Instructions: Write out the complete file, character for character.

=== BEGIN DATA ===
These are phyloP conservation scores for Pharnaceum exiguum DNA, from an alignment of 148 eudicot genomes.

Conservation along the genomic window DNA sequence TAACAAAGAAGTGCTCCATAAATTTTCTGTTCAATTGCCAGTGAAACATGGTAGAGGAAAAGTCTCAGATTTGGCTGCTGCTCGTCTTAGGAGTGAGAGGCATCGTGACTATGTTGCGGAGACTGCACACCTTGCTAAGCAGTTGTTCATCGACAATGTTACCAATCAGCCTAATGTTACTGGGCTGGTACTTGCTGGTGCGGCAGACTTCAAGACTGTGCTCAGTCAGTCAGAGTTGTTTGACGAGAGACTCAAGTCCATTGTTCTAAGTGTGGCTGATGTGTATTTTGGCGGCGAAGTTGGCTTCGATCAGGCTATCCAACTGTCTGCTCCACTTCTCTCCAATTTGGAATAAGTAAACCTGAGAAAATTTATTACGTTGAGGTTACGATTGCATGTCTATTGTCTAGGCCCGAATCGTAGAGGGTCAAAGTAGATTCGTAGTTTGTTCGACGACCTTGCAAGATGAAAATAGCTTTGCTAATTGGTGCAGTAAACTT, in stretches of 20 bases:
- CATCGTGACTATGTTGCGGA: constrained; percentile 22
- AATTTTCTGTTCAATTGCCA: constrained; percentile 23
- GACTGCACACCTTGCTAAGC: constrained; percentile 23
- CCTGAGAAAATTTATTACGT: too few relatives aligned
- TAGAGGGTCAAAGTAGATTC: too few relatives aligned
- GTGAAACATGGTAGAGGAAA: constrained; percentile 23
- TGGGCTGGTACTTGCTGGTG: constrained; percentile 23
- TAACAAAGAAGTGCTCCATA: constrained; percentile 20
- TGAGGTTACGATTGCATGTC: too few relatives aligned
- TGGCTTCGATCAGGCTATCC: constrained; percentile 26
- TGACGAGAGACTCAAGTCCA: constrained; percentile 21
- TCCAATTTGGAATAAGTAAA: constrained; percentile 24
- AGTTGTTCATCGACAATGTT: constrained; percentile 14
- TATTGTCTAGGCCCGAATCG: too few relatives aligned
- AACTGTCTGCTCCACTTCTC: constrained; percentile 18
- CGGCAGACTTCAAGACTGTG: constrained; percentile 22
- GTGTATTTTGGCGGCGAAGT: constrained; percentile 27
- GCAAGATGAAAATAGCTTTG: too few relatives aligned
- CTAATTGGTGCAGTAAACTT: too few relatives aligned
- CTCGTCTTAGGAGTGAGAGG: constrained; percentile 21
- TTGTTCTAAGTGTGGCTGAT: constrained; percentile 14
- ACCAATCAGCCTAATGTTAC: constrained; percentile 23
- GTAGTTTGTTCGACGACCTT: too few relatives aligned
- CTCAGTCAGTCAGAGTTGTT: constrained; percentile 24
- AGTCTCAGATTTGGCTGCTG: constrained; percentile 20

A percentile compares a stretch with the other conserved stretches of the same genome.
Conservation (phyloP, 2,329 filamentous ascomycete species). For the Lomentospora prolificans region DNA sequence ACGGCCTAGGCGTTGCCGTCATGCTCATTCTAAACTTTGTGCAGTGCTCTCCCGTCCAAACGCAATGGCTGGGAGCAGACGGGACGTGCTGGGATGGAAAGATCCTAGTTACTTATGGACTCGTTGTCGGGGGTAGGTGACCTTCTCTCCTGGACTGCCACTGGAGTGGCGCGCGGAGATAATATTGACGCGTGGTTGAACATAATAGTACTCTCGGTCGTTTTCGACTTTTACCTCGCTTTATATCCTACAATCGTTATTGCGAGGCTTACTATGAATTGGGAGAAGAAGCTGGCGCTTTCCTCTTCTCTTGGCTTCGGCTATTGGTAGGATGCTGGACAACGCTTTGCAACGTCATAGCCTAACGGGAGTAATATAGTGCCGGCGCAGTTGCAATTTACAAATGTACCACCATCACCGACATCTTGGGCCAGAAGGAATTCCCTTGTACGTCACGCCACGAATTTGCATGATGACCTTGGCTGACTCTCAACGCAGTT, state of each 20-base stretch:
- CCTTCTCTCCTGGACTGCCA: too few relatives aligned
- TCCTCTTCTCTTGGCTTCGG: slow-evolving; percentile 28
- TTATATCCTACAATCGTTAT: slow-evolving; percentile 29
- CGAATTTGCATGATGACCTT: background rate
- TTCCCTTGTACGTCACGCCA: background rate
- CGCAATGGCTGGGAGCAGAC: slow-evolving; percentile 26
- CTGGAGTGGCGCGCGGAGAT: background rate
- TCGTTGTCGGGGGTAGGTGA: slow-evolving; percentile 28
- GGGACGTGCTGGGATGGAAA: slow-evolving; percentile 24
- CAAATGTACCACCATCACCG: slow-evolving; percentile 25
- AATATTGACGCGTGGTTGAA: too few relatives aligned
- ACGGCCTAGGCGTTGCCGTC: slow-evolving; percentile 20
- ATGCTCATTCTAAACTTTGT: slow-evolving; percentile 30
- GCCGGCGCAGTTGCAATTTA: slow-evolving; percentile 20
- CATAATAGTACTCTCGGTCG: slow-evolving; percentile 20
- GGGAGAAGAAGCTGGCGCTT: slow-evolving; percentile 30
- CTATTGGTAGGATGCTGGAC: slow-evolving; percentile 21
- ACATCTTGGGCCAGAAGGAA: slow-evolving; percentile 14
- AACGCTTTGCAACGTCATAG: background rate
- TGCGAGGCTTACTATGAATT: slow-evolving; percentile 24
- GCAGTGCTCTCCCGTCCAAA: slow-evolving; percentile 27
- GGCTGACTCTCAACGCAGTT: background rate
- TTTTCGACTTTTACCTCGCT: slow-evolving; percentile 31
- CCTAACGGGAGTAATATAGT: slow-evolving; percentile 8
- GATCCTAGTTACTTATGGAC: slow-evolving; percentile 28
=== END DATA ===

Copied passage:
These are phyloP conservation scores for Pharnaceum exiguum DNA, from an alignment of 148 eudicot genomes.

Conservation along the genomic window DNA sequence TAACAAAGAAGTGCTCCATAAATTTTCTGTTCAATTGCCAGTGAAACATGGTAGAGGAAAAGTCTCAGATTTGGCTGCTGCTCGTCTTAGGAGTGAGAGGCATCGTGACTATGTTGCGGAGACTGCACACCTTGCTAAGCAGTTGTTCATCGACAATGTTACCAATCAGCCTAATGTTACTGGGCTGGTACTTGCTGGTGCGGCAGACTTCAAGACTGTGCTCAGTCAGTCAGAGTTGTTTGACGAGAGACTCAAGTCCATTGTTCTAAGTGTGGCTGATGTGTATTTTGGCGGCGAAGTTGGCTTCGATCAGGCTATCCAACTGTCTGCTCCACTTCTCTCCAATTTGGAATAAGTAAACCTGAGAAAATTTATTACGTTGAGGTTACGATTGCATGTCTATTGTCTAGGCCCGAATCGTAGAGGGTCAAAGTAGATTCGTAGTTTGTTCGACGACCTTGCAAGATGAAAATAGCTTTGCTAATTGGTGCAGTAAACTT, in stretches of 20 bases:
- CATCGTGACTATGTTGCGGA: constrained; percentile 22
- AATTTTCTGTTCAATTGCCA: constrained; percentile 23
- GACTGCACACCTTGCTAAGC: constrained; percentile 23
- CCTGAGAAAATTTATTACGT: too few relatives aligned
- TAGAGGGTCAAAGTAGATTC: too few relatives aligned
- GTGAAACATGGTAGAGGAAA: constrained; percentile 23
- TGGGCTGGTACTTGCTGGTG: constrained; percentile 23
- TAACAAAGAAGTGCTCCATA: constrained; percentile 20
- TGAGGTTACGATTGCATGTC: too few relatives aligned
- TGGCTTCGATCAGGCTATCC: constrained; percentile 26
- TGACGAGAGACTCAAGTCCA: constrained; percentile 21
- TCCAATTTGGAATAAGTAAA: constrained; percentile 24
- AGTTGTTCATCGACAATGTT: constrained; percentile 14
- TATTGTCTAGGCCCGAATCG: too few relatives aligned
- AACTGTCTGCTCCACTTCTC: constrained; percentile 18
- CGGCAGACTTCAAGACTGTG: constrained; percentile 22
- GTGTATTTTGGCGGCGAAGT: constrained; percentile 27
- GCAAGATGAAAATAGCTTTG: too few relatives aligned
- CTAATTGGTGCAGTAAACTT: too few relatives aligned
- CTCGTCTTAGGAGTGAGAGG: constrained; percentile 21
- TTGTTCTAAGTGTGGCTGAT: constrained; percentile 14
- ACCAATCAGCCTAATGTTAC: constrained; percentile 23
- GTAGTTTGTTCGACGACCTT: too few relatives aligned
- CTCAGTCAGTCAGAGTTGTT: constrained; percentile 24
- AGTCTCAGATTTGGCTGCTG: constrained; percentile 20

A percentile compares a stretch with the other conserved stretches of the same genome.
Conservation (phyloP, 2,329 filamentous ascomycete species). For the Lomentospora prolificans region DNA sequence ACGGCCTAGGCGTTGCCGTCATGCTCATTCTAAACTTTGTGCAGTGCTCTCCCGTCCAAACGCAATGGCTGGGAGCAGACGGGACGTGCTGGGATGGAAAGATCCTAGTTACTTATGGACTCGTTGTCGGGGGTAGGTGACCTTCTCTCCTGGACTGCCACTGGAGTGGCGCGCGGAGATAATATTGACGCGTGGTTGAACATAATAGTACTCTCGGTCGTTTTCGACTTTTACCTCGCTTTATATCCTACAATCGTTATTGCGAGGCTTACTATGAATTGGGAGAAGAAGCTGGCGCTTTCCTCTTCTCTTGGCTTCGGCTATTGGTAGGATGCTGGACAACGCTTTGCAACGTCATAGCCTAACGGGAGTAATATAGTGCCGGCGCAGTTGCAATTTACAAATGTACCACCATCACCGACATCTTGGGCCAGAAGGAATTCCCTTGTACGTCACGCCACGAATTTGCATGATGACCTTGGCTGACTCTCAACGCAGTT, state of each 20-base stretch:
- CCTTCTCTCCTGGACTGCCA: too few relatives aligned
- TCCTCTTCTCTTGGCTTCGG: slow-evolving; percentile 28
- TTATATCCTACAATCGTTAT: slow-evolving; percentile 29
- CGAATTTGCATGATGACCTT: background rate
- TTCCCTTGTACGTCACGCCA: background rate
- CGCAATGGCTGGGAGCAGAC: slow-evolving; percentile 26
- CTGGAGTGGCGCGCGGAGAT: background rate
- TCGTTGTCGGGGGTAGGTGA: slow-evolving; percentile 28
- GGGACGTGCTGGGATGGAAA: slow-evolving; percentile 24
- CAAATGTACCACCATCACCG: slow-evolving; percentile 25
- AATATTGACGCGTGGTTGAA: too few relatives aligned
- ACGGCCTAGGCGTTGCCGTC: slow-evolving; percentile 20
- ATGCTCATTCTAAACTTTGT: slow-evolving; percentile 30
- GCCGGCGCAGTTGCAATTTA: slow-evolving; percentile 20
- CATAATAGTACTCTCGGTCG: slow-evolving; percentile 20
- GGGAGAAGAAGCTGGCGCTT: slow-evolving; percentile 30
- CTATTGGTAGGATGCTGGAC: slow-evolving; percentile 21
- ACATCTTGGGCCAGAAGGAA: slow-evolving; percentile 14
- AACGCTTTGCAACGTCATAG: background rate
- TGCGAGGCTTACTATGAATT: slow-evolving; percentile 24
- GCAGTGCTCTCCCGTCCAAA: slow-evolving; percentile 27
- GGCTGACTCTCAACGCAGTT: background rate
- TTTTCGACTTTTACCTCGCT: slow-evolving; percentile 31
- CCTAACGGGAGTAATATAGT: slow-evolving; percentile 8
- GATCCTAGTTACTTATGGAC: slow-evolving; percentile 28